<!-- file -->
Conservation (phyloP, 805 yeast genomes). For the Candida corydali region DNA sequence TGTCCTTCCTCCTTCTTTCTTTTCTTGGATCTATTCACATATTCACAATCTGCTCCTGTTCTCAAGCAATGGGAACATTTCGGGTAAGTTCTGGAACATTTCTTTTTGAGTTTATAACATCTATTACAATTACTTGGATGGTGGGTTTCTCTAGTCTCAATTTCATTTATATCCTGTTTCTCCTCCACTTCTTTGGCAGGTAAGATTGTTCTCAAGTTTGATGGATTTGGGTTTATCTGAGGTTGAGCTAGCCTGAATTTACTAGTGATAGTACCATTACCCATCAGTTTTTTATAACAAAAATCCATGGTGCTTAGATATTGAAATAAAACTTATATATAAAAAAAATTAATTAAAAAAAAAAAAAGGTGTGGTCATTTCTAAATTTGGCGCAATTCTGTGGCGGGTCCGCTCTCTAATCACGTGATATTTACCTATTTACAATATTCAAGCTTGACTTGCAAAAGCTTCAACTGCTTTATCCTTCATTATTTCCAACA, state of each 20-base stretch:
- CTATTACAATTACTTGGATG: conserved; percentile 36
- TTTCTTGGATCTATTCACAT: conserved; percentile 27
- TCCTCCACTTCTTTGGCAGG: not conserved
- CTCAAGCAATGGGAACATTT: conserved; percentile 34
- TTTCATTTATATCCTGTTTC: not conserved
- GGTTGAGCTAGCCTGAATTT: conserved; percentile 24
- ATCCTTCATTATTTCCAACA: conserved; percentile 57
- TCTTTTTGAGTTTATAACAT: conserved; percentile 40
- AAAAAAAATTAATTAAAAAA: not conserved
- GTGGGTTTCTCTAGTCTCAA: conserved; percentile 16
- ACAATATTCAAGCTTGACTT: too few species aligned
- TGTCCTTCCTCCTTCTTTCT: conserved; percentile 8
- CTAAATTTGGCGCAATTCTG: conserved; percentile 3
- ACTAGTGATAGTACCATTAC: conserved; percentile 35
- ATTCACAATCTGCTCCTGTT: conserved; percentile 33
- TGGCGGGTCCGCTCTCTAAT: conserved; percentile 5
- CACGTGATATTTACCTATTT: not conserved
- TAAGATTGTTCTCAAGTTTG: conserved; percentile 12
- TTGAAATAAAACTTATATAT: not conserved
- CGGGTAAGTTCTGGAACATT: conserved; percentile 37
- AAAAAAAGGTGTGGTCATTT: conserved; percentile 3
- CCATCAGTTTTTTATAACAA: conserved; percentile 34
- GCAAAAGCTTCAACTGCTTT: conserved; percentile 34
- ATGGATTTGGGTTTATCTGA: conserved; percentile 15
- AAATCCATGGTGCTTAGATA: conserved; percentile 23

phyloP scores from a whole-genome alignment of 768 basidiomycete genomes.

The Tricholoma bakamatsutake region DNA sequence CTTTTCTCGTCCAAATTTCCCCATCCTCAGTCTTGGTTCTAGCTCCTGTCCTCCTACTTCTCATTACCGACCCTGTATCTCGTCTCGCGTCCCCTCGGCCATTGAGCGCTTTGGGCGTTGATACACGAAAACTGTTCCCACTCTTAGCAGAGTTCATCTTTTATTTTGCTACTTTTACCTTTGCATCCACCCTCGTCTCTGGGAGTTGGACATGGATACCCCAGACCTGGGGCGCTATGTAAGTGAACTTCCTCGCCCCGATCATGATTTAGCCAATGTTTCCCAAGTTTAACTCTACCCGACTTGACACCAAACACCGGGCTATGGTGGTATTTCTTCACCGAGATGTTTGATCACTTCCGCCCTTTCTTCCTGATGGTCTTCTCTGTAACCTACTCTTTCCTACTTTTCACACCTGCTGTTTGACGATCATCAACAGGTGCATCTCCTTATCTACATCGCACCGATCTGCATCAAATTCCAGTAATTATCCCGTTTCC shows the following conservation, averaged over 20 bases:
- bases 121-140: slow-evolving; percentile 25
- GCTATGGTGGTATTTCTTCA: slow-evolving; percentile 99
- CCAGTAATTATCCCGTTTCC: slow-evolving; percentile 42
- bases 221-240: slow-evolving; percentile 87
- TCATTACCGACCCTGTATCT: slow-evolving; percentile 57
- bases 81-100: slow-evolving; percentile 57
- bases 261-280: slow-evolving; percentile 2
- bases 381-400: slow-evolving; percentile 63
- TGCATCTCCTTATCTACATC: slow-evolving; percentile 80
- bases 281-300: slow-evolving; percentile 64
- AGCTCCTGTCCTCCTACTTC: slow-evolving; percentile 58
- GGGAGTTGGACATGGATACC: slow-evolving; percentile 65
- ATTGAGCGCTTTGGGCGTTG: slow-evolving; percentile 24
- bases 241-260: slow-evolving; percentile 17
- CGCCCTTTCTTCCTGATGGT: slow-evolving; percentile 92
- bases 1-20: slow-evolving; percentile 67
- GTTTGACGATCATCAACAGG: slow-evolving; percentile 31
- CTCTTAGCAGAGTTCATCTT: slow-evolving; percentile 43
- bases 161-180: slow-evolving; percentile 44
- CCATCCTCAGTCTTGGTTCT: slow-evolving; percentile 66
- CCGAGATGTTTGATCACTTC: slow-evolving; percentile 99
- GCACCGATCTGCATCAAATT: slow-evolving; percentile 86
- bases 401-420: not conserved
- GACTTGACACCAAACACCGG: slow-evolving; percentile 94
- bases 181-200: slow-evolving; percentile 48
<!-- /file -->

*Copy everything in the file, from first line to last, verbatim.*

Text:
Conservation (phyloP, 805 yeast genomes). For the Candida corydali region DNA sequence TGTCCTTCCTCCTTCTTTCTTTTCTTGGATCTATTCACATATTCACAATCTGCTCCTGTTCTCAAGCAATGGGAACATTTCGGGTAAGTTCTGGAACATTTCTTTTTGAGTTTATAACATCTATTACAATTACTTGGATGGTGGGTTTCTCTAGTCTCAATTTCATTTATATCCTGTTTCTCCTCCACTTCTTTGGCAGGTAAGATTGTTCTCAAGTTTGATGGATTTGGGTTTATCTGAGGTTGAGCTAGCCTGAATTTACTAGTGATAGTACCATTACCCATCAGTTTTTTATAACAAAAATCCATGGTGCTTAGATATTGAAATAAAACTTATATATAAAAAAAATTAATTAAAAAAAAAAAAAGGTGTGGTCATTTCTAAATTTGGCGCAATTCTGTGGCGGGTCCGCTCTCTAATCACGTGATATTTACCTATTTACAATATTCAAGCTTGACTTGCAAAAGCTTCAACTGCTTTATCCTTCATTATTTCCAACA, state of each 20-base stretch:
- CTATTACAATTACTTGGATG: conserved; percentile 36
- TTTCTTGGATCTATTCACAT: conserved; percentile 27
- TCCTCCACTTCTTTGGCAGG: not conserved
- CTCAAGCAATGGGAACATTT: conserved; percentile 34
- TTTCATTTATATCCTGTTTC: not conserved
- GGTTGAGCTAGCCTGAATTT: conserved; percentile 24
- ATCCTTCATTATTTCCAACA: conserved; percentile 57
- TCTTTTTGAGTTTATAACAT: conserved; percentile 40
- AAAAAAAATTAATTAAAAAA: not conserved
- GTGGGTTTCTCTAGTCTCAA: conserved; percentile 16
- ACAATATTCAAGCTTGACTT: too few species aligned
- TGTCCTTCCTCCTTCTTTCT: conserved; percentile 8
- CTAAATTTGGCGCAATTCTG: conserved; percentile 3
- ACTAGTGATAGTACCATTAC: conserved; percentile 35
- ATTCACAATCTGCTCCTGTT: conserved; percentile 33
- TGGCGGGTCCGCTCTCTAAT: conserved; percentile 5
- CACGTGATATTTACCTATTT: not conserved
- TAAGATTGTTCTCAAGTTTG: conserved; percentile 12
- TTGAAATAAAACTTATATAT: not conserved
- CGGGTAAGTTCTGGAACATT: conserved; percentile 37
- AAAAAAAGGTGTGGTCATTT: conserved; percentile 3
- CCATCAGTTTTTTATAACAA: conserved; percentile 34
- GCAAAAGCTTCAACTGCTTT: conserved; percentile 34
- ATGGATTTGGGTTTATCTGA: conserved; percentile 15
- AAATCCATGGTGCTTAGATA: conserved; percentile 23

phyloP scores from a whole-genome alignment of 768 basidiomycete genomes.

The Tricholoma bakamatsutake region DNA sequence CTTTTCTCGTCCAAATTTCCCCATCCTCAGTCTTGGTTCTAGCTCCTGTCCTCCTACTTCTCATTACCGACCCTGTATCTCGTCTCGCGTCCCCTCGGCCATTGAGCGCTTTGGGCGTTGATACACGAAAACTGTTCCCACTCTTAGCAGAGTTCATCTTTTATTTTGCTACTTTTACCTTTGCATCCACCCTCGTCTCTGGGAGTTGGACATGGATACCCCAGACCTGGGGCGCTATGTAAGTGAACTTCCTCGCCCCGATCATGATTTAGCCAATGTTTCCCAAGTTTAACTCTACCCGACTTGACACCAAACACCGGGCTATGGTGGTATTTCTTCACCGAGATGTTTGATCACTTCCGCCCTTTCTTCCTGATGGTCTTCTCTGTAACCTACTCTTTCCTACTTTTCACACCTGCTGTTTGACGATCATCAACAGGTGCATCTCCTTATCTACATCGCACCGATCTGCATCAAATTCCAGTAATTATCCCGTTTCC shows the following conservation, averaged over 20 bases:
- bases 121-140: slow-evolving; percentile 25
- GCTATGGTGGTATTTCTTCA: slow-evolving; percentile 99
- CCAGTAATTATCCCGTTTCC: slow-evolving; percentile 42
- bases 221-240: slow-evolving; percentile 87
- TCATTACCGACCCTGTATCT: slow-evolving; percentile 57
- bases 81-100: slow-evolving; percentile 57
- bases 261-280: slow-evolving; percentile 2
- bases 381-400: slow-evolving; percentile 63
- TGCATCTCCTTATCTACATC: slow-evolving; percentile 80
- bases 281-300: slow-evolving; percentile 64
- AGCTCCTGTCCTCCTACTTC: slow-evolving; percentile 58
- GGGAGTTGGACATGGATACC: slow-evolving; percentile 65
- ATTGAGCGCTTTGGGCGTTG: slow-evolving; percentile 24
- bases 241-260: slow-evolving; percentile 17
- CGCCCTTTCTTCCTGATGGT: slow-evolving; percentile 92
- bases 1-20: slow-evolving; percentile 67
- GTTTGACGATCATCAACAGG: slow-evolving; percentile 31
- CTCTTAGCAGAGTTCATCTT: slow-evolving; percentile 43
- bases 161-180: slow-evolving; percentile 44
- CCATCCTCAGTCTTGGTTCT: slow-evolving; percentile 66
- CCGAGATGTTTGATCACTTC: slow-evolving; percentile 99
- GCACCGATCTGCATCAAATT: slow-evolving; percentile 86
- bases 401-420: not conserved
- GACTTGACACCAAACACCGG: slow-evolving; percentile 94
- bases 181-200: slow-evolving; percentile 48